However, congressional Republicans refused to go along with additional gun safety measures proposed by President Biden and Vice President Kamala Harris. These include banning assault weapons or at least barring their purchase by anyone under 21, banning high-capacity gun magazines, requiring criminal background checks for all gun buyers, allowing courts to order guns temporarily taken from people judged to be a danger to themselves or others, and repealing the immunity gun manufacturers have from legal liability when their guns are used in crimes.
Despite the hyperbolic claims of some Republicans, Democrats don’t want to repeal the Second Amendment to the Constitution (a practical impossibility) or confiscate the guns of law-abiding Americans.
Yet most Republicans in Congress have embraced the wrongheaded and extremist belief that almost any restrictions on guns violate the Second Amendment, which states in its entirety: “A well regulated Militia, being necessary to the security of a free State, the right of the people to keep and bear Arms, shall not be infringed.”
It’s important to understand that reducing gun deaths is more than a law enforcement issue.
Communities need more violence-prevention programs to dissuade young people from joining gangs and committing crimes, more counselors and mental health professionals in schools, more job training programs, and increased funding for other anti-poverty and education programs as well. Democrats support programs like these, while most Republicans in Congress oppose them.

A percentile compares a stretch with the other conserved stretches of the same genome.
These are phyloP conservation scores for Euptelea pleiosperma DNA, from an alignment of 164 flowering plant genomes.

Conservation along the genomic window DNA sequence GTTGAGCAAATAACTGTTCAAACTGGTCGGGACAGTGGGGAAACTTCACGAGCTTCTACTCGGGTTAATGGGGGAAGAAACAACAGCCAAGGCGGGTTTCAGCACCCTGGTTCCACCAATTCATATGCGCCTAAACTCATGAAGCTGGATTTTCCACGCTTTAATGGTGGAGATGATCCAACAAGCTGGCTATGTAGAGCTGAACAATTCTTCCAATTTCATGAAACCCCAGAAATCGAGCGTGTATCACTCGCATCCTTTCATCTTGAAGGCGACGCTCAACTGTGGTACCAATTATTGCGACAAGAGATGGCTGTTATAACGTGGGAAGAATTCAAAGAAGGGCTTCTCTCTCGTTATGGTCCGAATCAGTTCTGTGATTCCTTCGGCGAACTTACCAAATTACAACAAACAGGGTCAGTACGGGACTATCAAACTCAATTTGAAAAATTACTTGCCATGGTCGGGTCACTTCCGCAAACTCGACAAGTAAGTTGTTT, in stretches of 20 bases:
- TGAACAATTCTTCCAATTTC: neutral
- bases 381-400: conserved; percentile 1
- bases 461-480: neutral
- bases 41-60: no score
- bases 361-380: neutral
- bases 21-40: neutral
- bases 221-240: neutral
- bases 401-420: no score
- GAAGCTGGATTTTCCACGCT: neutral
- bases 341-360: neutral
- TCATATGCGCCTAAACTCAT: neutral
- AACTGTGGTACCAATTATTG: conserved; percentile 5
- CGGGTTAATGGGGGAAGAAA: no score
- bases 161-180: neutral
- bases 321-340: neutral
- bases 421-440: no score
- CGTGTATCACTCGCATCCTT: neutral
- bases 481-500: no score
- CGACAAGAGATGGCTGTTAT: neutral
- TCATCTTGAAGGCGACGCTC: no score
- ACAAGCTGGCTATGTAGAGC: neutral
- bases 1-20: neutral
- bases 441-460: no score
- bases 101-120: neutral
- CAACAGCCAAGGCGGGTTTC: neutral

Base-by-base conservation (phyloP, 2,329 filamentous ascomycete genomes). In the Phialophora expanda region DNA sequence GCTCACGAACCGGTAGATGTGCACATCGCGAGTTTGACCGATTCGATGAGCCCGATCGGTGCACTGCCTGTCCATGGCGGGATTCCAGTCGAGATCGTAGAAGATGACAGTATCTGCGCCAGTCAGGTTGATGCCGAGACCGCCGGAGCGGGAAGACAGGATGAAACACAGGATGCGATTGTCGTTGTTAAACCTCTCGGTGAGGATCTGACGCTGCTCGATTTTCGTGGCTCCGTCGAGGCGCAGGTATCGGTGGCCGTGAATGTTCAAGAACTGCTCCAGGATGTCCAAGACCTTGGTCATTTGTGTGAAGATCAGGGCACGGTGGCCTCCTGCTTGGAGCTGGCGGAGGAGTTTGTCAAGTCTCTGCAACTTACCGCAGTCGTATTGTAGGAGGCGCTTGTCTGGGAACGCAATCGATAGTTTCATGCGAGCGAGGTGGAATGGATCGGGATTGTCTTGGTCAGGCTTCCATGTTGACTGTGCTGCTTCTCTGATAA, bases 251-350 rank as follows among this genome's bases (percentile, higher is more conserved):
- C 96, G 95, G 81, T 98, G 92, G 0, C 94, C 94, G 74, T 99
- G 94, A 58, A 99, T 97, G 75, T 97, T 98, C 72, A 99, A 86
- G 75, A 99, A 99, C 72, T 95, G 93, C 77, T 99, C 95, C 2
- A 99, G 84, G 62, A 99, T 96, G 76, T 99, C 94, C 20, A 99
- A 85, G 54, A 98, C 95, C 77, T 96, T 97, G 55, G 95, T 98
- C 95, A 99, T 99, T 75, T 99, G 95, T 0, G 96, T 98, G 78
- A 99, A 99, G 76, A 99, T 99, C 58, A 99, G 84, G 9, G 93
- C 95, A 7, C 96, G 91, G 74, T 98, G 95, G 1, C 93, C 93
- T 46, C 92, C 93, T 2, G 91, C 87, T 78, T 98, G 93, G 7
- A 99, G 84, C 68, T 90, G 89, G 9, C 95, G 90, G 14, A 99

Republicans have also blocked efforts by the Biden-Harris administration to enact modest reforms to reduce police brutality and unjustified killings, such as the murders of George Floyd and other Black people. Despite false Republican claims that Democrats want to defund the police, the reform measure increased federal funding for police. It was supported by the International Association of Chiefs of Police and the National Fraternal Order of Police.
The sad truth is that gun deaths and injuries will always be with us. But we can significantly reduce their number by adopting more gun safety measures, commonsense law enforcement reforms and measures encouraging communities to work together.
For this and other reasons, it’s important that we not allow partisanship to prevent us from reducing crime, increasing public safety and strengthening the health of our communities.
Today, Japan is in shock over the fatal shooting of former Prime Minister Shinzo Abe. In America, we’ve long since stopped being in shock over gun violence. Instead, we’re in denial. This must end now.
Donna Brazile is an ABC News Contributor, veteran political strategist, an adjunct professor at Georgetown University, and the King Endowed Chair in Public Policy at Howard University. She previously served as interim Chair of the Democratic National Committee (DNC) and of the DNC’s Voting Rights Institute. She managed the Gore campaign in 2000 and has lectured at more than 225 colleges and universities on race, diversity, women, leadership and restoring civility in politics. Brazile is the author of several books, including the New York Times’ bestseller “Hacks: The Inside Story of the Break-ins and Breakdowns That Put Donald Trump in the White House.” @DonnaBrazile